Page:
On Tuesday, an online ink toner and cartridge outlet filed suit against HP Inc. alleging that the defendant improperly threatened it. The District of New Jersey complaint seeks a judgment declaring that HP’s trademark and trade dress rights are not infringed by the plaintiff, Frei Enterprises Inc. which does business as Ink Genie.
The lawsuit explained that Ink Genie “legally operates within a market niche that serves as a valuable, efficient segment of the economy.” In particular, it sources new and authentic printer ink products from surplus suppliers and “other downstream market participants.”
Ink Genie then offers its products to customers on its website for “the lowest possible price.” HP and its authorized distributors, by contrast, try to maintain price control over these products and consequently leverage the highest profit margins possible, the filing alleged. As a result, the entities purportedly try to eradicate competition in order to maintain their profits.
As such, the complaint alleged, HP has utilized “misplaced and clumsy threats and intimidation tactics” against Ink Genie. On several occasions HP reportedly contacted the plaintiff warning of possible legal action, though in one instance, HP engaged the wrong entity.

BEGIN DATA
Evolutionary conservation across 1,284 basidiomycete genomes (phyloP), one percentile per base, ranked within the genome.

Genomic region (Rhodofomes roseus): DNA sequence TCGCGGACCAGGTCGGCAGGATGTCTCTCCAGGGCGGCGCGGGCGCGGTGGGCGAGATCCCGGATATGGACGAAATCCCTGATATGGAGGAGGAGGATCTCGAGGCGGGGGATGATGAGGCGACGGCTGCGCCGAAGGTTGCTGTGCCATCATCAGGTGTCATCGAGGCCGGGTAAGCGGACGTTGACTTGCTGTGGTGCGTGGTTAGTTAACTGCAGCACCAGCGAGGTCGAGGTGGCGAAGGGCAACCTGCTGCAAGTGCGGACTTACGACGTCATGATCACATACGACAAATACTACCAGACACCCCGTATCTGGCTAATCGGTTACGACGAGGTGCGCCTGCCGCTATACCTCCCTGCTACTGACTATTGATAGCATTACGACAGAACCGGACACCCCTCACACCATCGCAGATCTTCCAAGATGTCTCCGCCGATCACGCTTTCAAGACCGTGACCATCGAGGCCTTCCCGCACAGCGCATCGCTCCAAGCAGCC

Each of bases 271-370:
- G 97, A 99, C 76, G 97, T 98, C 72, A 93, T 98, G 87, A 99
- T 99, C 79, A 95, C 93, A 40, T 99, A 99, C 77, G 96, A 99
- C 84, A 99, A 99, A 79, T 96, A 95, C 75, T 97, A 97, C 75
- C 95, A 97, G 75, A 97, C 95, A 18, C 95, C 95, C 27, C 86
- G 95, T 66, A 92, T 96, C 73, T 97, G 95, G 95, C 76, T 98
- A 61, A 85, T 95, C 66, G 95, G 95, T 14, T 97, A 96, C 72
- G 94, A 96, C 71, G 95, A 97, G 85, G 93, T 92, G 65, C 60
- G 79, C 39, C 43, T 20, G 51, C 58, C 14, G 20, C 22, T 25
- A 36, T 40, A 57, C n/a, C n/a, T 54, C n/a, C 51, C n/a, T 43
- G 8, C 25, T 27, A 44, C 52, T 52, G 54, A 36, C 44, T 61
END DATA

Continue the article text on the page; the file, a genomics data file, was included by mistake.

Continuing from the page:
The complaint pointed to two exemplary correspondence, one a May 2021 cease-and-desist letter requesting that Ink Genie remove all HP products from its website and stop selling them. The other was a July 2021 letter, which reportedly demanded the same.
Ink Genie claimed that it “legally procures, advertises, markets, promotes, offers for sale, and sells HP branded products that are 100% genuine and authentic,” and as a result, the plaintiff claimed it has done nothing wrong. The company seeks a declaration of non-infringement from the court.
The plaintiff is represented by Stern & Schurin LLP.